- 2006/10/03 Passion for old things

There are a few places in the country that antique hunters seek out. One of them is Malacca's Jonker Walk or Jalan Hang Jebat.

Popular with tourists, Jonker Walk was once a gentrified residential area, especially for the baba community. The big bosses lived in posh quarters located just next to where their workers stayed.

The old buildings here, including temples, give the place its unique identity. Inside shops or stalls, antiques and fashionable goods are displayed side by side.

Jonker Walk is also a haven for food especially nyonya specialties like kuih, laksa, pineapple tarts and biscuits.

At one end of the narrow street is where you will find the OCBC Bank while at the other end stand an international school and a 1908 Tamil Methodist Church.

There is also an elaborate and colourful stage where residents hold karaoke singing sessions and contests that attract many people in the evenings.


What To Expect

There are at least 100 shops of all types cashing in on the popularity of the lane. The place is bustling, especially on Fridays, Saturdays and Sundays when the night markets are held.

You can even buy poodles and puppies here or get a tattoo done. Interesting items on sale include antique brasseries, Buddha images, antique blue and white plates as well as fake ones, religious Buddhism CDs, old vinyl records (including some of Sharifah Aini, DJ Dave and P. Ramlee) and paintings.

There's no lack of side attractions either. Among these are the Cheng Ho Cultural Museum, the Hang Kasturi Mausoleum, coffee shops, temples, nyonya restaurants, fashion stores, several ornate Chinese association buildings and even a funeral parlour and a coffin shop.

Do bargain with the sellers. The shopping culture here is almost like that at the Petaling Street night market in Kuala Lumpur.

Food is cheap and delicious with choices that range from dim sum, rojak and nyonya fare to satay, chicken rice and cendol.


Haven For Antiques

The first antique shop to open here was the Three Abdul. Owned by Indian Muslims in the early 80s, it has since changed hands among family members who have also opened new outlets including the Fatis', Abdul and Lagenda antique stores.

Fatis Antique Store showcases some very interesting old furniture, including that of baba nyonya origin. The most interesting would be a rare 90-year-old nyonya display cabinet priced at RM9,000.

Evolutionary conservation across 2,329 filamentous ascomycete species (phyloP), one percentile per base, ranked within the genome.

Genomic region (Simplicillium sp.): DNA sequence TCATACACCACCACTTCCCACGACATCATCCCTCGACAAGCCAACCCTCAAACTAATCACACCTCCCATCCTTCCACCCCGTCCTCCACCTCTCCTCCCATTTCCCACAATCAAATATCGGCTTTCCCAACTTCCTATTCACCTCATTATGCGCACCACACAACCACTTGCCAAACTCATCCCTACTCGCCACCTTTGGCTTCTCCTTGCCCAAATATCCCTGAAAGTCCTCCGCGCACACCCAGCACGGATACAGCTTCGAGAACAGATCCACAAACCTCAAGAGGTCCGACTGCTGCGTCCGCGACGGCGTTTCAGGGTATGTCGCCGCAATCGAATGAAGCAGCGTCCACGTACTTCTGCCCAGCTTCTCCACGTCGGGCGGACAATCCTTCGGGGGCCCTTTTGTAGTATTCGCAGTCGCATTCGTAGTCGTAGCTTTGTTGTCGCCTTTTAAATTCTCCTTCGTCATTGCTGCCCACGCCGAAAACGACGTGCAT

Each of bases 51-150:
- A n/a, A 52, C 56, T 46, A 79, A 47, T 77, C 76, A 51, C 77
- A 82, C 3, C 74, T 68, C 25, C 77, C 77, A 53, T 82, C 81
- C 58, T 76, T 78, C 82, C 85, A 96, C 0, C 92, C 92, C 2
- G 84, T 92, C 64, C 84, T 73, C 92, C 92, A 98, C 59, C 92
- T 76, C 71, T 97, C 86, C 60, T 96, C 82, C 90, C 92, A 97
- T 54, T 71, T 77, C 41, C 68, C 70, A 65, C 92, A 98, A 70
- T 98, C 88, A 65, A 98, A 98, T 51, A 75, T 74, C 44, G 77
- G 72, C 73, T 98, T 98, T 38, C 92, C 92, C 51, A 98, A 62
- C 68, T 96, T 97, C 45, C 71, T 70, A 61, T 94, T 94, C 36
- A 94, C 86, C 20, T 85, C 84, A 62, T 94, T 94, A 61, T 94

Though not as elaborate as a normal nyonya cabinet with animals and flowers on its mirrors, it has distinct British influences in its design.

Manager Sulaiman T. Abu Bakar said the original cabinet, when found, was in a bad condition and they had to send it to Kuala Lumpur where experts dismantled it and diffused the colours before fixing and repainting the wood.

Most of the antiques in Fatis are sourced by runners while some are brought in by people who wish to dispose of their old things.

Also available are old nyonya ware such as famille rose teapots, spoons and plates as well as kerongsang and rings. There are also nyonya kebayas.

Sulaiman said there was a huge increase in the value of nyonya antiques in the last 10 years. A teapot valued at RM700 in the 90s is now worth between RM3,000 and RM4,000.

"That's because people now value their heritage and many are not willing to part with their heirlooms," said Sulaiman. "It's not just foreigners who are buying them up; locals are as interested in investing in the antiques."

Other great finds are an 80-year-old Samurai sword going for RM4,000, cannons between 90 and 100 years old, classic table clocks from Japan, the United States and Germany and some very impressive pieces of furniture.

Fatis also specialises in restoring antique furniture. Check out its sister shop Abdul where you can find old kerises, swords, kebaya, short knives and cannons.


Chinese Antiques

At Jonker Street, you can find also shops selling Chinese antiques like huge old dragon fish pots, Ching and Ming blue and whites, ink jars, tables, chairs and cabinets of various types of wood. There are a lot of fakes too, so you have to be really careful about what you buy.

The owner of Malacca Art Store, Chwee Phang Heng, advises buying at the bigger shops since they are better established. Malacca Art Store has three outlets here. Among the items it offers are a lacquered softwood bed from southern China priced at RM9,500 and a 100-year-old Elmwood cabinet from north China priced at only RM7,000. A nyonya cabinet with a large oval mirror and elaborate carvings on its top is priced at RM15,000.

The most expensive item is a 4ft by 2ft table of extinct Zitan wood or purple sandalwood, priced at RM150,000. Zitan and Huang Hua Li (yellow sandal wood) furniture are very highly prized because the former is extinct and the latter is a protected species.

Malacca Art Store also sells replicas of baba nyonya ware. Chwee said there are people who don't mind replicas as they cannot afford the real thing. For instance a replica of a famille rose spoon costs only RM10 while the real one would fetch much more.

You can also browse around for old cameras, tiffin carriers, silver kicknacks such as pillow ends, bangles and a range of porcelain items, some of which have been salvaged from sunken vessels.

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